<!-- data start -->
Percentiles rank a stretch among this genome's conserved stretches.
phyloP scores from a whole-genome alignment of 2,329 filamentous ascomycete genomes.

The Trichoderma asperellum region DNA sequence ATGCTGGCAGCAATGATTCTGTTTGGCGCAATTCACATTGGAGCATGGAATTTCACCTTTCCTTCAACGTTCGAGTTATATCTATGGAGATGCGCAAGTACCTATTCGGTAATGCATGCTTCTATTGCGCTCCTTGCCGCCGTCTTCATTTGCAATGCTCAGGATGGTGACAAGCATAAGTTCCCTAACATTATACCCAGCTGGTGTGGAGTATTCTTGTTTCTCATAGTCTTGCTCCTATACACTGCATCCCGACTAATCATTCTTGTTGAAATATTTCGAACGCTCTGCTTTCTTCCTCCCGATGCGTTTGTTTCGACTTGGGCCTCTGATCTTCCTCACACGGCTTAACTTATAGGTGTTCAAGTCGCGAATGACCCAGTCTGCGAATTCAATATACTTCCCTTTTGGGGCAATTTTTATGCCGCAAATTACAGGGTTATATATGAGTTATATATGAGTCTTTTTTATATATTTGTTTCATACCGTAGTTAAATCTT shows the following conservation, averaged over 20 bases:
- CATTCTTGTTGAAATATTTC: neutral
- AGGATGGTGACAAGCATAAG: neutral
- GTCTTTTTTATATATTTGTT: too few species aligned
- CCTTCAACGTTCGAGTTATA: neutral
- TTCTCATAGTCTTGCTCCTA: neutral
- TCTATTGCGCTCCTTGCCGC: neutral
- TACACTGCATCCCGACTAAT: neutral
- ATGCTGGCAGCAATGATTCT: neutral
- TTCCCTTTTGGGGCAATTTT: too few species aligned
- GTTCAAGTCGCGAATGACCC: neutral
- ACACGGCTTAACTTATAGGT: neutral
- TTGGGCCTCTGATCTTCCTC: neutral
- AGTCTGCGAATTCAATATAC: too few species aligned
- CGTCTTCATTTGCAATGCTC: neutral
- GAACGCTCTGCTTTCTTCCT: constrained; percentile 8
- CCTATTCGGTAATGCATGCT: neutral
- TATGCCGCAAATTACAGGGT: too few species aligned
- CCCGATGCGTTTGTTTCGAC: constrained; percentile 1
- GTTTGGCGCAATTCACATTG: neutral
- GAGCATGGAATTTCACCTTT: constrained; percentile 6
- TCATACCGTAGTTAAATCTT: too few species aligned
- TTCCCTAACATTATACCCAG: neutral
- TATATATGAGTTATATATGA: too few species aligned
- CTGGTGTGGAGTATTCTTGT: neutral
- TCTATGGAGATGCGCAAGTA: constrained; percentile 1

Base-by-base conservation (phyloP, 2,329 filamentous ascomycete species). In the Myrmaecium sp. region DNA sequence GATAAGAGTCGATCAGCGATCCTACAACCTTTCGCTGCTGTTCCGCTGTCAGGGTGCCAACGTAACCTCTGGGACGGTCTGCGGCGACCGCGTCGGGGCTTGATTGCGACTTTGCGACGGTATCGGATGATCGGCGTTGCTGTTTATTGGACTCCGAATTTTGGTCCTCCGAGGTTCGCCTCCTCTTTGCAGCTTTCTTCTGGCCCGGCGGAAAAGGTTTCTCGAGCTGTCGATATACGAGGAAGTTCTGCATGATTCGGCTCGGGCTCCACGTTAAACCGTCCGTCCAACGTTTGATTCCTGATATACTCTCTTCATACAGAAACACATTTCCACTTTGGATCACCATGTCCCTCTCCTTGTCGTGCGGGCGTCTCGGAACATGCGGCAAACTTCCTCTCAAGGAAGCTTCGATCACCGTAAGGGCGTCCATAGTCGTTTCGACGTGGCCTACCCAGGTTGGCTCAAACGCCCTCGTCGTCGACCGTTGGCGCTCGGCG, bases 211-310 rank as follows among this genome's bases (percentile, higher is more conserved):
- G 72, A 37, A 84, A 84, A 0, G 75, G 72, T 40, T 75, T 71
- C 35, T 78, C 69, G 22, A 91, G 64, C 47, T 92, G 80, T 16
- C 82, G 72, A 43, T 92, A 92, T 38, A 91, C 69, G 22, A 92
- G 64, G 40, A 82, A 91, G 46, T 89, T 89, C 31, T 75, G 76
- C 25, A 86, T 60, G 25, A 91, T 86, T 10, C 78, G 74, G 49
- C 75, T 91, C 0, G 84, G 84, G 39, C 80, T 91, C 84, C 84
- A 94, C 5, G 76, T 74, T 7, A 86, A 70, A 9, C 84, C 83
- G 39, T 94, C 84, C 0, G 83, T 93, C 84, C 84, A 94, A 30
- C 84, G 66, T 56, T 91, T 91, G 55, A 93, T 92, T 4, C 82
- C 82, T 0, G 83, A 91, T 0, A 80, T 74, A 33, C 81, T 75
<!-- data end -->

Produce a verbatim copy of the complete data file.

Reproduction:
Percentiles rank a stretch among this genome's conserved stretches.
phyloP scores from a whole-genome alignment of 2,329 filamentous ascomycete genomes.

The Trichoderma asperellum region DNA sequence ATGCTGGCAGCAATGATTCTGTTTGGCGCAATTCACATTGGAGCATGGAATTTCACCTTTCCTTCAACGTTCGAGTTATATCTATGGAGATGCGCAAGTACCTATTCGGTAATGCATGCTTCTATTGCGCTCCTTGCCGCCGTCTTCATTTGCAATGCTCAGGATGGTGACAAGCATAAGTTCCCTAACATTATACCCAGCTGGTGTGGAGTATTCTTGTTTCTCATAGTCTTGCTCCTATACACTGCATCCCGACTAATCATTCTTGTTGAAATATTTCGAACGCTCTGCTTTCTTCCTCCCGATGCGTTTGTTTCGACTTGGGCCTCTGATCTTCCTCACACGGCTTAACTTATAGGTGTTCAAGTCGCGAATGACCCAGTCTGCGAATTCAATATACTTCCCTTTTGGGGCAATTTTTATGCCGCAAATTACAGGGTTATATATGAGTTATATATGAGTCTTTTTTATATATTTGTTTCATACCGTAGTTAAATCTT shows the following conservation, averaged over 20 bases:
- CATTCTTGTTGAAATATTTC: neutral
- AGGATGGTGACAAGCATAAG: neutral
- GTCTTTTTTATATATTTGTT: too few species aligned
- CCTTCAACGTTCGAGTTATA: neutral
- TTCTCATAGTCTTGCTCCTA: neutral
- TCTATTGCGCTCCTTGCCGC: neutral
- TACACTGCATCCCGACTAAT: neutral
- ATGCTGGCAGCAATGATTCT: neutral
- TTCCCTTTTGGGGCAATTTT: too few species aligned
- GTTCAAGTCGCGAATGACCC: neutral
- ACACGGCTTAACTTATAGGT: neutral
- TTGGGCCTCTGATCTTCCTC: neutral
- AGTCTGCGAATTCAATATAC: too few species aligned
- CGTCTTCATTTGCAATGCTC: neutral
- GAACGCTCTGCTTTCTTCCT: constrained; percentile 8
- CCTATTCGGTAATGCATGCT: neutral
- TATGCCGCAAATTACAGGGT: too few species aligned
- CCCGATGCGTTTGTTTCGAC: constrained; percentile 1
- GTTTGGCGCAATTCACATTG: neutral
- GAGCATGGAATTTCACCTTT: constrained; percentile 6
- TCATACCGTAGTTAAATCTT: too few species aligned
- TTCCCTAACATTATACCCAG: neutral
- TATATATGAGTTATATATGA: too few species aligned
- CTGGTGTGGAGTATTCTTGT: neutral
- TCTATGGAGATGCGCAAGTA: constrained; percentile 1

Base-by-base conservation (phyloP, 2,329 filamentous ascomycete species). In the Myrmaecium sp. region DNA sequence GATAAGAGTCGATCAGCGATCCTACAACCTTTCGCTGCTGTTCCGCTGTCAGGGTGCCAACGTAACCTCTGGGACGGTCTGCGGCGACCGCGTCGGGGCTTGATTGCGACTTTGCGACGGTATCGGATGATCGGCGTTGCTGTTTATTGGACTCCGAATTTTGGTCCTCCGAGGTTCGCCTCCTCTTTGCAGCTTTCTTCTGGCCCGGCGGAAAAGGTTTCTCGAGCTGTCGATATACGAGGAAGTTCTGCATGATTCGGCTCGGGCTCCACGTTAAACCGTCCGTCCAACGTTTGATTCCTGATATACTCTCTTCATACAGAAACACATTTCCACTTTGGATCACCATGTCCCTCTCCTTGTCGTGCGGGCGTCTCGGAACATGCGGCAAACTTCCTCTCAAGGAAGCTTCGATCACCGTAAGGGCGTCCATAGTCGTTTCGACGTGGCCTACCCAGGTTGGCTCAAACGCCCTCGTCGTCGACCGTTGGCGCTCGGCG, bases 211-310 rank as follows among this genome's bases (percentile, higher is more conserved):
- G 72, A 37, A 84, A 84, A 0, G 75, G 72, T 40, T 75, T 71
- C 35, T 78, C 69, G 22, A 91, G 64, C 47, T 92, G 80, T 16
- C 82, G 72, A 43, T 92, A 92, T 38, A 91, C 69, G 22, A 92
- G 64, G 40, A 82, A 91, G 46, T 89, T 89, C 31, T 75, G 76
- C 25, A 86, T 60, G 25, A 91, T 86, T 10, C 78, G 74, G 49
- C 75, T 91, C 0, G 84, G 84, G 39, C 80, T 91, C 84, C 84
- A 94, C 5, G 76, T 74, T 7, A 86, A 70, A 9, C 84, C 83
- G 39, T 94, C 84, C 0, G 83, T 93, C 84, C 84, A 94, A 30
- C 84, G 66, T 56, T 91, T 91, G 55, A 93, T 92, T 4, C 82
- C 82, T 0, G 83, A 91, T 0, A 80, T 74, A 33, C 81, T 75